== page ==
July 12th, 2017

Measuring the ROI of Patient Centricity in Clinical Trials


Patient centricity has become a best practice for the clinical trial industry – but how do you go about measuring the return on patient engagement?

As clinical trial costs continue to rise, sponsors are continually searching for innovative ways to make the process more efficient. Personalized and flexible digital marketing campaigns, improved data sharing and transparency, patient-centric trial design, mHealth and remote patient monitoring technologies – all of these elements have one thing in common: they aim to improve the participant experience during the clinical research process.

The idea is that by enhancing the level of patient engagement in clinical studies, sponsors can improve patient recruitment, retention, and adherence, thereby shortening trial and approval timelines.

DIA Global Chief Executive Barbara Lopez Kunz recently published an article on Clinical Leader that emphasizes the importance of patient engagement, as well as a few key elements that will help justify investment in patient-centric initiatives (PCIs), and maximize the associated returns. Here are a few of the key takeaways from her piece.

Why Patient Engagement Matters

In order to illustrate the importance of quality engagement in clinical trials, Kunz points to its impact in consumer-facing industries. Recent Gallup research, she explains, suggests that companies who invest heavily in engagement strategies see a 63% reduction in customer attrition, a 55% increase in their “share of wallet,” and a 50% increase in productivity. It follows that an increased focus on (and investment in) PCIs in clinical studies could generate similar upticks in key metrics related to trial efficiency.

Based on the volume of patient centricity-related content being published across the web right now, it seems as though this correlation isn’t exactly a big secret. In fact, recent joint research from DIA and Tufts CSDD suggests that more than 65% of the pharmaceutical and biotech organizations surveyed are investing in PCIs to increase engagement during the drug development process. At the same time, the study indicates that while companies are investing in these initiatives, they may not be completely sure of how to best go about achieving the desired results.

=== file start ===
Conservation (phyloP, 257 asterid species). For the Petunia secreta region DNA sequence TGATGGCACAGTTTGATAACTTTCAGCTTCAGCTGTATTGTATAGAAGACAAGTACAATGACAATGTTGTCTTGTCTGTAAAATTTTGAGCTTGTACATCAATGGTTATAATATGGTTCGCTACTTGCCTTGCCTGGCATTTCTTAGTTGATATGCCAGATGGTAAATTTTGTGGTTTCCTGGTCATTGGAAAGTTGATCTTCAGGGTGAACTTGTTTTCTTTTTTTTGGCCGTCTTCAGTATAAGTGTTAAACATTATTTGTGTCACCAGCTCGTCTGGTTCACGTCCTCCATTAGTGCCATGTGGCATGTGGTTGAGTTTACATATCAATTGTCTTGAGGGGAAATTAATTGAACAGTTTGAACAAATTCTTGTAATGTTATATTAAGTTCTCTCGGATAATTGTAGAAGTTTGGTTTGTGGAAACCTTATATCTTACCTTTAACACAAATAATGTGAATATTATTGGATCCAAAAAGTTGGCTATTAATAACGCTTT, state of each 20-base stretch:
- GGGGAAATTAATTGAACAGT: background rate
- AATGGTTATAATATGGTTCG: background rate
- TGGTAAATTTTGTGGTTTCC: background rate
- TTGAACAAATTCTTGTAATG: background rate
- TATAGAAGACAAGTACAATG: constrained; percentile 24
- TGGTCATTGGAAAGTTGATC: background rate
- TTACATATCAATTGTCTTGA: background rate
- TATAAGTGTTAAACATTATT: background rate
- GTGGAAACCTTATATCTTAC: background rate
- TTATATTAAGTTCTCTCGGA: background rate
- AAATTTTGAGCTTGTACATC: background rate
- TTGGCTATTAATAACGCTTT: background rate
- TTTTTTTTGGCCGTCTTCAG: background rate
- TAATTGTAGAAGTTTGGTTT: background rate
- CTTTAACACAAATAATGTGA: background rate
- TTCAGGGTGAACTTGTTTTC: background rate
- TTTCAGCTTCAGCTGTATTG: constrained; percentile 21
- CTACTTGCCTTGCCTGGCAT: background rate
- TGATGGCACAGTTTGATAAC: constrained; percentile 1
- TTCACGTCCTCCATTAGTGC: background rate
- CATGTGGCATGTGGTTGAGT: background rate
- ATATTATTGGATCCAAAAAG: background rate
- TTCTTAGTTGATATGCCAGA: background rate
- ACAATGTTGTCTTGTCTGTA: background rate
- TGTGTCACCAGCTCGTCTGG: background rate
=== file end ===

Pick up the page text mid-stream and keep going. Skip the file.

Measuring the Return on Patient Centricity

According to Kunz, there are “three key steps to take” when it comes to measuring the efficacy of a patient engagement strategy.

1. Establish definitions and objectives at the outset

before time, energy, and resources into PCIs, you must define what “quality patient engagement” means for your organization. Additionally, you should decide “what types” of patients and patient advocacy organizations you want to engage at the outset. The sooner you begin engaging patients and PAOs, the better – this helps to “[elevate] patient needs and concerns throughout the development lifecycle.”

2. Take a multifaceted approach

The DIA/Tufts CSDD study identifies a number of inexpensive PCIs that yield high returns from an engagement perspective. For instance, the study indicates a correlation between patient-centric protocol development and reductions in trial timelines and costs. Kunz specifically calls out three high-ROE PCIs that sponsors should consider:

3. Identify key ROE metrics

Securing buy-in for PCIs and patient centricity in general requires effectively demonstrating its impact on your organization’s bottom line. As such, you need to identify key metrics that show the tangible “value of return on meaningful engagement.” The DIA/Tufts CSDD study offers a number of helpful suggestions, including:

  • Improved trial performance – e.g., faster planning, approval, and enrollment
  • Improved study volunteer feedback and patient activation measures (PAM) scores
  • Improved visibility and reach – particularly through the use of digital technologies and marketing tactics
  • Improved long-term drug development portfolios

In an increasingly consumer-driven healthcare market, it’s no longer enough to simply say we’re committed to patient centricity and engagement. Unless we rethink our approach to patient recruitment, as well as trial design and execution, it’s unlikely we’re going to see an improvement in cost efficiency or study outcomes anytime soon.